School Lunch Superhero Day!

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lunchlady

I’ll never forget the day my mom got a job as a lunch lady. It happened while I was in middle school, in my middle school. I was horrified. My first reaction was that the world was coming to an end, and my life would be over.

Dramatic? Yes. Fact? No. Having my mom as a lunch lady was amazing. Seeing her each day at school was actually nice, and I always got the biggest slice of pizza. Always.

When I was in high school my mom moved to the high school cafeteria. Having her in the high school was fantastic. She not only gave me large pieces of pizza, she also hooked up my friends.

If you know me at all, you probably know that I’m not the most organized person in the universe, and I don’t always do a great job of planning head.

When your mom is the lunch lady you are taken care of. Need $5 for McDonald’s before the big game? Your lunch lady mom will take care of you.

Forget to bring your homework? Lunch lady mom’s shift starts at 9, so she can bring it.

This list could go on and on, but it isn’t exactly making me look good, so I’ll stop at two examples.

My mom is now the lunch lady at the elementary where my two fourth grade brothers go to school. This year has been extra special because my kindergarten son is now the kid that my mom is giving the largest slice of pizza.

I love my lunch lady.

The following video is of my two brothers and my son interviewing my mom about being a lunch lady.

Mr. Schu’s students interviewed their lunch lady.

amrschuslady

Jarrett’s on Nerdy Book Club today.

ajjk

 

Newbery Challenge: The Giver

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Each time Mr. Schu and I get a chance to hang out we have big dreams of filming lots of Newbery videos. It never seems to work out that way. We get very busy talking about all sorts of things and the videos always seem to get forgotten. I’m thankful that in three days of IRA we managed to find time to film 2 Newbery videos. I hope you enjoy today’s video for the book The Giver.

Mrs. Sharp Needs Your Help

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The following is a guest post written by my lovely wife. She would love a little help from my Nerdy Book Club friends.

Thanks!

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My name is Alaina Sharp and I am a high school chemistry teacher.  I don’t really belong in your world.   I couldn’t tell you the difference between alliteration and allusion without looking it up on Google, and I couldn’t fathom diagramming a sentence.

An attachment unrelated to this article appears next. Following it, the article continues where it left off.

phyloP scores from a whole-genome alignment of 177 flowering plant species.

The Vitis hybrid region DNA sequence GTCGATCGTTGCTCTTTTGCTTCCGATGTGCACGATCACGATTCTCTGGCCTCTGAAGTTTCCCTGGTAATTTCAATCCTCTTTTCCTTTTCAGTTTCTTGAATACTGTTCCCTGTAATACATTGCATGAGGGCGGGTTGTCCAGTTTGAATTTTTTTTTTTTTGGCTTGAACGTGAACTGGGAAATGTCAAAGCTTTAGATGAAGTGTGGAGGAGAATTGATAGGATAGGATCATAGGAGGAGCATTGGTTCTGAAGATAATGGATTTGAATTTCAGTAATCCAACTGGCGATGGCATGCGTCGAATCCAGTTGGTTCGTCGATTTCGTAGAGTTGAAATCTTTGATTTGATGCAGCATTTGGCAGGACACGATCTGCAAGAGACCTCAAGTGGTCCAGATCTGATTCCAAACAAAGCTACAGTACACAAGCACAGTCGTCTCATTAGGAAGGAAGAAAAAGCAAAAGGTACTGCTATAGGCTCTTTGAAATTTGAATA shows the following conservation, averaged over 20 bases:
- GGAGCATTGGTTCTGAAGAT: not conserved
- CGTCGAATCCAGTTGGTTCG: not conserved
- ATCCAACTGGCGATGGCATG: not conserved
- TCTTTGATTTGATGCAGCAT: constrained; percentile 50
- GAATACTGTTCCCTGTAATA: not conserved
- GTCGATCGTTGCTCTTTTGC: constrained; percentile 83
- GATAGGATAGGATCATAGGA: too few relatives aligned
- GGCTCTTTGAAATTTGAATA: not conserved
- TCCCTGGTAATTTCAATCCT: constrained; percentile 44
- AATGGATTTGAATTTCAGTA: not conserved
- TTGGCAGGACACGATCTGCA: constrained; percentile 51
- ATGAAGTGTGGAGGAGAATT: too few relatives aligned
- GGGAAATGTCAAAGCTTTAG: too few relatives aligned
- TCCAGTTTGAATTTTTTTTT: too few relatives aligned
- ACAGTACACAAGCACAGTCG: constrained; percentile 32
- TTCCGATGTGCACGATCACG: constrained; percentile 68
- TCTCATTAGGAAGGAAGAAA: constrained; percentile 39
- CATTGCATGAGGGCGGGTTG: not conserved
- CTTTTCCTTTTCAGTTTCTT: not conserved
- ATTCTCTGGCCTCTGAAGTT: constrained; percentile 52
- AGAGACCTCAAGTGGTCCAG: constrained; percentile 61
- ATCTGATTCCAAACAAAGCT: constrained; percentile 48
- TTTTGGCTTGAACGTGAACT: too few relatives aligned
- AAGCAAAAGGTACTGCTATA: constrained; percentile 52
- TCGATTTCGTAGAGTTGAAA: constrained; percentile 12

But, I do have one very important thing in common with you: I love to read and I desire to share this love of reading with my students.

As I watch my students in class and talk with them, I get the funny feeling like they aren’t reading anything at all.  For the most part, they hate their assigned books in English class (and use Spark Notes to get by) and don’t read for pleasure.

I feel that reading has made a huge difference in my life.  It has made me more creative and eloquent, more experienced and imaginative, more empathetic and observant.  I think it would be a disservice for me not to pass these opportunities for growth to my students.

As a science teacher, I have to get a little creative in order to address this.  Our school offers a forty-five minute per week session on Wednesdays called “Power Play”.  During this time, students are offered remediation in classes they are currently struggling in.  Those who do not need remediation are offered an enrichment session.  This time I’m offering one called, “Reading Doesn’t Have to Be Horrible!  Come READ with me!”

To my delight, a full classroom’s worth of students signed up for the session, but now I’m stumped. After looking at the names of the students who signed up, it’s apparent that many of them are already students who love to read and wanted the time during the day to be able to do that.  I’m not sure how many non-readers I managed to snag on my list.   What do I do with these students during this time?  I am totally out of the realm of my own expertise and I could use your help.

One option I thought of was to bring a huge stack of books to the session and spend the first 20 minutes giving a short “book talk” about 5-7 of these books.  For the remaining time, I could have students choose a book that looked interesting and just read.  If they like it, they can take it with them for the rest of the week.  If they don’t like it, they can try another one.

Am I way off base here?  What else can I do or should I do? I want to do right by these kids, so any and all advice would be greatly appreciated.

It’s Monday! What Are You Reading? 4/22/2013

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Be sure to visit Mentor Texts to learn more about It’s Monday! What Are You Reading?

Duke

By: Kirby Larson

 

 

This Journal Belongs to Rachet

By: Rachel Cavanaugh

This Journal Belongs to Ratchet

God Got a Dog

By: Cynthia Rylant

Illustrated By: Marla Frazee

God Got a Dog

Gone Fishing
By: Tamera Will Wissinger

Gone Fishing

Arnie The Doughnut: The Bowling Alley Bandit

By: Laurie Keller

Bowling Alley Bandit

Wake Up Missing

By: Kate Messner

Wake Up Missing